But, the bear did look very bare.

I got to thinking about a particularly disappointing knit 3-4 years ago. I started working on a Lucy Neatby sock kit, with wonderful Koigu KPM sock yarn. The pattern is Neatby’s Camelot Socks. In fact, the featured sock is exactly the colorway I was working with, but at the time it was kitted with Koigu. I got all the way through the cuff and just beyond turning the heel when I realized I’d goofed up on the instep pattern on one side. I was at a loss to figure what I’d done wrong. I planned to let it rest for a few days and return to it later. It is rare that I put a project into hibernation. This one was too beautiful to abandon. But I did.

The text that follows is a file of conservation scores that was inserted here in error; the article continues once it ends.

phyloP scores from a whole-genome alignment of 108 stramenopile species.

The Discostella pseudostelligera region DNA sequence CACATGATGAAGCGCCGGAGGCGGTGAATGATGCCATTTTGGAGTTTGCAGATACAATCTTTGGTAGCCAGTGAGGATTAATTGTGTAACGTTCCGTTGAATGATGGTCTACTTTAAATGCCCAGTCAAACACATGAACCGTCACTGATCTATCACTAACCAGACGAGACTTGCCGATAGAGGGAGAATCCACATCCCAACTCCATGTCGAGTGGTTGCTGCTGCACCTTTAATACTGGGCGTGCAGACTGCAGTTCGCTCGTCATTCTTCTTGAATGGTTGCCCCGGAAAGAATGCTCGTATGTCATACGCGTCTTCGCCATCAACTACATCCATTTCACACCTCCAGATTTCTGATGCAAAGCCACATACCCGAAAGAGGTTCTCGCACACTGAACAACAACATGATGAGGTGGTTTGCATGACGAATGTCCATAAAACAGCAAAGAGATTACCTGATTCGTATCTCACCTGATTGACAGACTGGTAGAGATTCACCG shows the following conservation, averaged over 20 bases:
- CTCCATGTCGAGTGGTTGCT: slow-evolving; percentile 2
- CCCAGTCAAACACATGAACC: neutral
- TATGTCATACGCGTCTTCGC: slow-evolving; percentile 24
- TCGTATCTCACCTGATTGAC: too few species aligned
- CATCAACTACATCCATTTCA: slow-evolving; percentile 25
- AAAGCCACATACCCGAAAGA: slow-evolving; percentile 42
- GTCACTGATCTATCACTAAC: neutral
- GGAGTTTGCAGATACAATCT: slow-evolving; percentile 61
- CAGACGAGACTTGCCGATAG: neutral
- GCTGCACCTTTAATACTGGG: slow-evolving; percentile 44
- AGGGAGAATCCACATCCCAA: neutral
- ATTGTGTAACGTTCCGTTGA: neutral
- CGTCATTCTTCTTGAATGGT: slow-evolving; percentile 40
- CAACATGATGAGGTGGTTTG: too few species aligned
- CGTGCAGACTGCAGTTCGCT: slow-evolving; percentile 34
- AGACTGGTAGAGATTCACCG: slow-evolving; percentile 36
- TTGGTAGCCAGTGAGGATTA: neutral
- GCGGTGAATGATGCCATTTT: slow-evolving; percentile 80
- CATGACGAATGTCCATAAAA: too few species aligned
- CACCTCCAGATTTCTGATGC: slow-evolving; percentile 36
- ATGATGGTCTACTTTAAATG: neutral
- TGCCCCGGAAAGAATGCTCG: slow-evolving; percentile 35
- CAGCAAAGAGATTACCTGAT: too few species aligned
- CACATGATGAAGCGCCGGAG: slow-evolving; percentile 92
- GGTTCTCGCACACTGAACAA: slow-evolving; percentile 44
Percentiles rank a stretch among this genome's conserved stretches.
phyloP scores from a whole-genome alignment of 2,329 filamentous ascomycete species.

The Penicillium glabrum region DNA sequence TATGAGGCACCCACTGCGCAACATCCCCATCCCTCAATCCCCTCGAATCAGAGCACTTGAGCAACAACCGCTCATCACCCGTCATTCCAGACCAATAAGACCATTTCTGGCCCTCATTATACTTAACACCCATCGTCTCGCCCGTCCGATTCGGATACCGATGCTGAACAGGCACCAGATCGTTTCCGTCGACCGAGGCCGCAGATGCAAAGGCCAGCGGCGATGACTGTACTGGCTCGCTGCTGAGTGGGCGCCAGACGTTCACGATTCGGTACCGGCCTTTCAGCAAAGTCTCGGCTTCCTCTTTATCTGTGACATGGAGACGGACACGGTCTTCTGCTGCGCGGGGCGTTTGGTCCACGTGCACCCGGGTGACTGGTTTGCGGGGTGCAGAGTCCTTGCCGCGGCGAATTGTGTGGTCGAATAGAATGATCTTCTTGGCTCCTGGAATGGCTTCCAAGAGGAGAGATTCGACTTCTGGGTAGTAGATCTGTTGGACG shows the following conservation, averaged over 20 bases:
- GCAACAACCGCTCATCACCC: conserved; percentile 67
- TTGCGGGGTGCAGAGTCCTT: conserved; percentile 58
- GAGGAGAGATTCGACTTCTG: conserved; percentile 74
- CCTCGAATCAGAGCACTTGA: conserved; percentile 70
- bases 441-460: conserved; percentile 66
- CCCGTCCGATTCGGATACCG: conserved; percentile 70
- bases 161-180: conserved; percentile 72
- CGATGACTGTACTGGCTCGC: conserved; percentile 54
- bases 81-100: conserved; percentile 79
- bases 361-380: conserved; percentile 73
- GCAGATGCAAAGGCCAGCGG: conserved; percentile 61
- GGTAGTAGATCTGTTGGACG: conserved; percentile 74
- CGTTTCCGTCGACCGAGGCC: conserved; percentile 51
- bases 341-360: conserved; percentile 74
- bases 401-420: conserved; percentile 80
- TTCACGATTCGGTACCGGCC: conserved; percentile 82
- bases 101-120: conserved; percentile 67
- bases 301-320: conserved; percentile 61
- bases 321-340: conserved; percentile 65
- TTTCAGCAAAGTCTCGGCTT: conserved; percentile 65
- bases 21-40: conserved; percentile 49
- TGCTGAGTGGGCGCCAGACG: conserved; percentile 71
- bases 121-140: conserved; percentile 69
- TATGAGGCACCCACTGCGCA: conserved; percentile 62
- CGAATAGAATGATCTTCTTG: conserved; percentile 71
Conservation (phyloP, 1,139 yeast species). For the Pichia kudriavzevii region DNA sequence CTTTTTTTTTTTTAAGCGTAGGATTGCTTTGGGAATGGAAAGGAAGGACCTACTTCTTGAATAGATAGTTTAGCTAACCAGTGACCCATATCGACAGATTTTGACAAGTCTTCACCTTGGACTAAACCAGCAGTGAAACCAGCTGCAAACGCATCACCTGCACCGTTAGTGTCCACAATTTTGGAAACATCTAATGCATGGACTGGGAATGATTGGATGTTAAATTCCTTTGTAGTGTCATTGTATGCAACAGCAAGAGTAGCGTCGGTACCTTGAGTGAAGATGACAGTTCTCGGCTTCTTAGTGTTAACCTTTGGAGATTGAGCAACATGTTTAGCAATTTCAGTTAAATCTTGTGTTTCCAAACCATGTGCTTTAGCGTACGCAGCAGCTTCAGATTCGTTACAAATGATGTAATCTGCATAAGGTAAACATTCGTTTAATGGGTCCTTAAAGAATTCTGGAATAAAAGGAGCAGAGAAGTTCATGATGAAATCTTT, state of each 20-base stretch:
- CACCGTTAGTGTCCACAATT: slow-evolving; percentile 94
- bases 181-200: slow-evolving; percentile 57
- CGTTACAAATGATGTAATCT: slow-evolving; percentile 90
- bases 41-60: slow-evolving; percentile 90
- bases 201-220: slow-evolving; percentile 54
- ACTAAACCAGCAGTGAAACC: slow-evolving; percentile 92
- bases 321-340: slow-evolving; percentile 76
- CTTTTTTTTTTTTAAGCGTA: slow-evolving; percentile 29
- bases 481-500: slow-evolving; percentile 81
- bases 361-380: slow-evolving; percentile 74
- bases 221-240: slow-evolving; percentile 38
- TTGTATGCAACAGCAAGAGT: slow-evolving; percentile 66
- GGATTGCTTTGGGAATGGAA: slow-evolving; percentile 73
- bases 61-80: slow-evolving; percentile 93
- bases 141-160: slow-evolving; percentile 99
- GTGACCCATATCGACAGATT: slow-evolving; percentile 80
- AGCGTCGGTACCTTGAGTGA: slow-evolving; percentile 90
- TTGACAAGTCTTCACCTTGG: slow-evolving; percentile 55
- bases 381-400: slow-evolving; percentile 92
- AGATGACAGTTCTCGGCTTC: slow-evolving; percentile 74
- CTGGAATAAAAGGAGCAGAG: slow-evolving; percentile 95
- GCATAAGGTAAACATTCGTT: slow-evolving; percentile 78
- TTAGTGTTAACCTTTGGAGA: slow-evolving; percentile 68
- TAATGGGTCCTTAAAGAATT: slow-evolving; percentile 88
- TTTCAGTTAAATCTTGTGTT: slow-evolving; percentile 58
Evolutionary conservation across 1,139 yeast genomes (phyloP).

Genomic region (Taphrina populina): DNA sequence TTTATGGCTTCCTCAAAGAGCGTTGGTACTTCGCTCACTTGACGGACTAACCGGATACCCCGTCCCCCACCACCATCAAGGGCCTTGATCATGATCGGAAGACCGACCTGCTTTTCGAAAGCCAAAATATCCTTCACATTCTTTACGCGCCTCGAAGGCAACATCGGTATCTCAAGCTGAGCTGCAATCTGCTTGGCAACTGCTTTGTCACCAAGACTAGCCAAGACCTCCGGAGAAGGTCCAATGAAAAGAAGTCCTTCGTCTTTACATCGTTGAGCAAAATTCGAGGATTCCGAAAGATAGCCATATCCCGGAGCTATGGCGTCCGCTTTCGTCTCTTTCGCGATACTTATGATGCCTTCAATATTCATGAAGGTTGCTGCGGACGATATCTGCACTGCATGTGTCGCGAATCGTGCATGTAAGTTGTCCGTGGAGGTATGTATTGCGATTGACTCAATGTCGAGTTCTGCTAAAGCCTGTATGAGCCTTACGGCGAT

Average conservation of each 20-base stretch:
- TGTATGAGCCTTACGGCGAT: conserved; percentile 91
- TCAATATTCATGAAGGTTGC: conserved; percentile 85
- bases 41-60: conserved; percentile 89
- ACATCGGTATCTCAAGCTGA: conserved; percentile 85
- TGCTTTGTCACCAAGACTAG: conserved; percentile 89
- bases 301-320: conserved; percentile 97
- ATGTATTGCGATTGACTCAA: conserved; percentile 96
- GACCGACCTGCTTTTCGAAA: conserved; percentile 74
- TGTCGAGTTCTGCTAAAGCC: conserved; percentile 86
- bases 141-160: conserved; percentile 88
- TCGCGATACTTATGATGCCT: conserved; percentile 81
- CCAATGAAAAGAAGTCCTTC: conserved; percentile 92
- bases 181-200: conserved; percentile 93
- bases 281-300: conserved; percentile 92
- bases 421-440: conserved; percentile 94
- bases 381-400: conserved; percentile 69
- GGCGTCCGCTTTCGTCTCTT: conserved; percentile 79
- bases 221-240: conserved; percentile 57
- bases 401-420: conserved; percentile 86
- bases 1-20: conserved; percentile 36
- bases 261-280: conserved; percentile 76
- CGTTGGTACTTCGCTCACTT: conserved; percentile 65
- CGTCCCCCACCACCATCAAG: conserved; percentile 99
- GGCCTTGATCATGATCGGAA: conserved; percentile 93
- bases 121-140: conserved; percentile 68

So, I slid the bear into my half-a-Camelot sock and realized that I might be able to modify the sock to fit the bear as a hooded dress. The garter stitch cuff could be hemmed to the correct length. I could add sleeves and then, gulp, steek on the inside. The heel could be the hood. I’d just need to do some finishing work to frame the face better.

So, this is my Camelot hooded dress:






OK, I know I’m tooting my own horn here, but this “save” has me totally pleased with myself. The knitting has not gone to waste. Neither has the yarn. And I don’t have to feel the least bit guilty for not finishing a project. In fact, it takes a trained knitting eye to even notice my patterning mistake.

Here’s the whole Lion Brand set, Long-Eared Bunny, Knitted Lion, Cute Cabled Lamb and Best Friend Bear:


More Lucy Neatby Socks